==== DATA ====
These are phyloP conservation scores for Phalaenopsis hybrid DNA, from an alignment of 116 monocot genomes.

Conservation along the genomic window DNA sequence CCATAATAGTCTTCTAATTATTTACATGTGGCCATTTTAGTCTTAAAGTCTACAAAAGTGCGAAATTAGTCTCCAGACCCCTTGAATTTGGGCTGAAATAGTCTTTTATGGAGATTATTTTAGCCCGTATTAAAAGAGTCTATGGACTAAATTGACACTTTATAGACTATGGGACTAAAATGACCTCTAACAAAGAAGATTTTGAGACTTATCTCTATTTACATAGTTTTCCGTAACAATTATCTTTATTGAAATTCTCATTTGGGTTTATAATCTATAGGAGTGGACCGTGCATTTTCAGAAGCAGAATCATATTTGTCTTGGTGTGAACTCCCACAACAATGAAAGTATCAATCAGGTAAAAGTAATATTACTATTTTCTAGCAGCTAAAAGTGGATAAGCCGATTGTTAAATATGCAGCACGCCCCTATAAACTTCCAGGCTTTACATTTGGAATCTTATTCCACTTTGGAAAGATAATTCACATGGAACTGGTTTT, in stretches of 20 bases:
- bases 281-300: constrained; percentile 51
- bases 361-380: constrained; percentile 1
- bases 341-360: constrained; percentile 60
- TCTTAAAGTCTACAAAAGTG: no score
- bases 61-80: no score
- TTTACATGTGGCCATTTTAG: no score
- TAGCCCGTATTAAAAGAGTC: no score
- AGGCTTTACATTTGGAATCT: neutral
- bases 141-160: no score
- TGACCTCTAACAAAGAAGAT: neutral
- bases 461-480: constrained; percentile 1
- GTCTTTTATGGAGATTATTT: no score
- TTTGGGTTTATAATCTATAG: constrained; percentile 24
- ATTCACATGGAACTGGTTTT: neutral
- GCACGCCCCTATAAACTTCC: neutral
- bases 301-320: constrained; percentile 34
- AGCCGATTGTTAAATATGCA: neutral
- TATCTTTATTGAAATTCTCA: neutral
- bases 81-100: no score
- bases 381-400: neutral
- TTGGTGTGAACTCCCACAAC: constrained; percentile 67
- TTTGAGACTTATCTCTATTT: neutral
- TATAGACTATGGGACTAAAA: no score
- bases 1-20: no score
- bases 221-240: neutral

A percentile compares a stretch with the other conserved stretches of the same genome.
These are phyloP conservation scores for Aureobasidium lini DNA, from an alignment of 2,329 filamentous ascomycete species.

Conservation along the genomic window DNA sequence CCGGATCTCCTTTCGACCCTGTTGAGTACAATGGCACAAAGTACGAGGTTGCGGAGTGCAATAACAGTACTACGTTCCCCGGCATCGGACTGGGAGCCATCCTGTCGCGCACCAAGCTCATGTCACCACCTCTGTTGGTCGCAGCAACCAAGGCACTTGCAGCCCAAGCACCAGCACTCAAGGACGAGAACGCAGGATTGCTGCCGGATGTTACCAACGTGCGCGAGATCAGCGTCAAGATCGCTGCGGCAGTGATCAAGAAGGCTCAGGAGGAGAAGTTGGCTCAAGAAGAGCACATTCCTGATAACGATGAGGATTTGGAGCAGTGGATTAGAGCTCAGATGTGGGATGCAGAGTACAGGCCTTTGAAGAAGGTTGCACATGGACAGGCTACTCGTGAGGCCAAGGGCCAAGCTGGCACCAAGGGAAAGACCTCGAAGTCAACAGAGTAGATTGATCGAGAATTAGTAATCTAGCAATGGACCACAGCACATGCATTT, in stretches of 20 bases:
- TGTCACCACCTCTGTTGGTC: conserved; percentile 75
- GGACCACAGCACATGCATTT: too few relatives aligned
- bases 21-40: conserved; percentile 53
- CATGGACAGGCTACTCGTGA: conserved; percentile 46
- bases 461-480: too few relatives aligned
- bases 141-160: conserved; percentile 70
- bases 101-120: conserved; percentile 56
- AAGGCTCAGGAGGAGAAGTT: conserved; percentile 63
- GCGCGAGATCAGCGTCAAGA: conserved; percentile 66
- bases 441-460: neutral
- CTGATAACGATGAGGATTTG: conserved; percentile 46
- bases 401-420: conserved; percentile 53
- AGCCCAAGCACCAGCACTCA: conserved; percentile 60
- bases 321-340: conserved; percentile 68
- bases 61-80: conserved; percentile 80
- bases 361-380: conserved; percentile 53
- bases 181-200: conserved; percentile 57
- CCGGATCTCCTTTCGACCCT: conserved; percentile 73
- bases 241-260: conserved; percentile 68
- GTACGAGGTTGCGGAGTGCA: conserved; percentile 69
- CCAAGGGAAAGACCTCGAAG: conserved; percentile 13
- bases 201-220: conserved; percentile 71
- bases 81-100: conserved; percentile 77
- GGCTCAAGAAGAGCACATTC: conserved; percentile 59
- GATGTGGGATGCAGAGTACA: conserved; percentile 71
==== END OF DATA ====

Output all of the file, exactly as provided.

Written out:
These are phyloP conservation scores for Phalaenopsis hybrid DNA, from an alignment of 116 monocot genomes.

Conservation along the genomic window DNA sequence CCATAATAGTCTTCTAATTATTTACATGTGGCCATTTTAGTCTTAAAGTCTACAAAAGTGCGAAATTAGTCTCCAGACCCCTTGAATTTGGGCTGAAATAGTCTTTTATGGAGATTATTTTAGCCCGTATTAAAAGAGTCTATGGACTAAATTGACACTTTATAGACTATGGGACTAAAATGACCTCTAACAAAGAAGATTTTGAGACTTATCTCTATTTACATAGTTTTCCGTAACAATTATCTTTATTGAAATTCTCATTTGGGTTTATAATCTATAGGAGTGGACCGTGCATTTTCAGAAGCAGAATCATATTTGTCTTGGTGTGAACTCCCACAACAATGAAAGTATCAATCAGGTAAAAGTAATATTACTATTTTCTAGCAGCTAAAAGTGGATAAGCCGATTGTTAAATATGCAGCACGCCCCTATAAACTTCCAGGCTTTACATTTGGAATCTTATTCCACTTTGGAAAGATAATTCACATGGAACTGGTTTT, in stretches of 20 bases:
- bases 281-300: constrained; percentile 51
- bases 361-380: constrained; percentile 1
- bases 341-360: constrained; percentile 60
- TCTTAAAGTCTACAAAAGTG: no score
- bases 61-80: no score
- TTTACATGTGGCCATTTTAG: no score
- TAGCCCGTATTAAAAGAGTC: no score
- AGGCTTTACATTTGGAATCT: neutral
- bases 141-160: no score
- TGACCTCTAACAAAGAAGAT: neutral
- bases 461-480: constrained; percentile 1
- GTCTTTTATGGAGATTATTT: no score
- TTTGGGTTTATAATCTATAG: constrained; percentile 24
- ATTCACATGGAACTGGTTTT: neutral
- GCACGCCCCTATAAACTTCC: neutral
- bases 301-320: constrained; percentile 34
- AGCCGATTGTTAAATATGCA: neutral
- TATCTTTATTGAAATTCTCA: neutral
- bases 81-100: no score
- bases 381-400: neutral
- TTGGTGTGAACTCCCACAAC: constrained; percentile 67
- TTTGAGACTTATCTCTATTT: neutral
- TATAGACTATGGGACTAAAA: no score
- bases 1-20: no score
- bases 221-240: neutral

A percentile compares a stretch with the other conserved stretches of the same genome.
These are phyloP conservation scores for Aureobasidium lini DNA, from an alignment of 2,329 filamentous ascomycete species.

Conservation along the genomic window DNA sequence CCGGATCTCCTTTCGACCCTGTTGAGTACAATGGCACAAAGTACGAGGTTGCGGAGTGCAATAACAGTACTACGTTCCCCGGCATCGGACTGGGAGCCATCCTGTCGCGCACCAAGCTCATGTCACCACCTCTGTTGGTCGCAGCAACCAAGGCACTTGCAGCCCAAGCACCAGCACTCAAGGACGAGAACGCAGGATTGCTGCCGGATGTTACCAACGTGCGCGAGATCAGCGTCAAGATCGCTGCGGCAGTGATCAAGAAGGCTCAGGAGGAGAAGTTGGCTCAAGAAGAGCACATTCCTGATAACGATGAGGATTTGGAGCAGTGGATTAGAGCTCAGATGTGGGATGCAGAGTACAGGCCTTTGAAGAAGGTTGCACATGGACAGGCTACTCGTGAGGCCAAGGGCCAAGCTGGCACCAAGGGAAAGACCTCGAAGTCAACAGAGTAGATTGATCGAGAATTAGTAATCTAGCAATGGACCACAGCACATGCATTT, in stretches of 20 bases:
- TGTCACCACCTCTGTTGGTC: conserved; percentile 75
- GGACCACAGCACATGCATTT: too few relatives aligned
- bases 21-40: conserved; percentile 53
- CATGGACAGGCTACTCGTGA: conserved; percentile 46
- bases 461-480: too few relatives aligned
- bases 141-160: conserved; percentile 70
- bases 101-120: conserved; percentile 56
- AAGGCTCAGGAGGAGAAGTT: conserved; percentile 63
- GCGCGAGATCAGCGTCAAGA: conserved; percentile 66
- bases 441-460: neutral
- CTGATAACGATGAGGATTTG: conserved; percentile 46
- bases 401-420: conserved; percentile 53
- AGCCCAAGCACCAGCACTCA: conserved; percentile 60
- bases 321-340: conserved; percentile 68
- bases 61-80: conserved; percentile 80
- bases 361-380: conserved; percentile 53
- bases 181-200: conserved; percentile 57
- CCGGATCTCCTTTCGACCCT: conserved; percentile 73
- bases 241-260: conserved; percentile 68
- GTACGAGGTTGCGGAGTGCA: conserved; percentile 69
- CCAAGGGAAAGACCTCGAAG: conserved; percentile 13
- bases 201-220: conserved; percentile 71
- bases 81-100: conserved; percentile 77
- GGCTCAAGAAGAGCACATTC: conserved; percentile 59
- GATGTGGGATGCAGAGTACA: conserved; percentile 71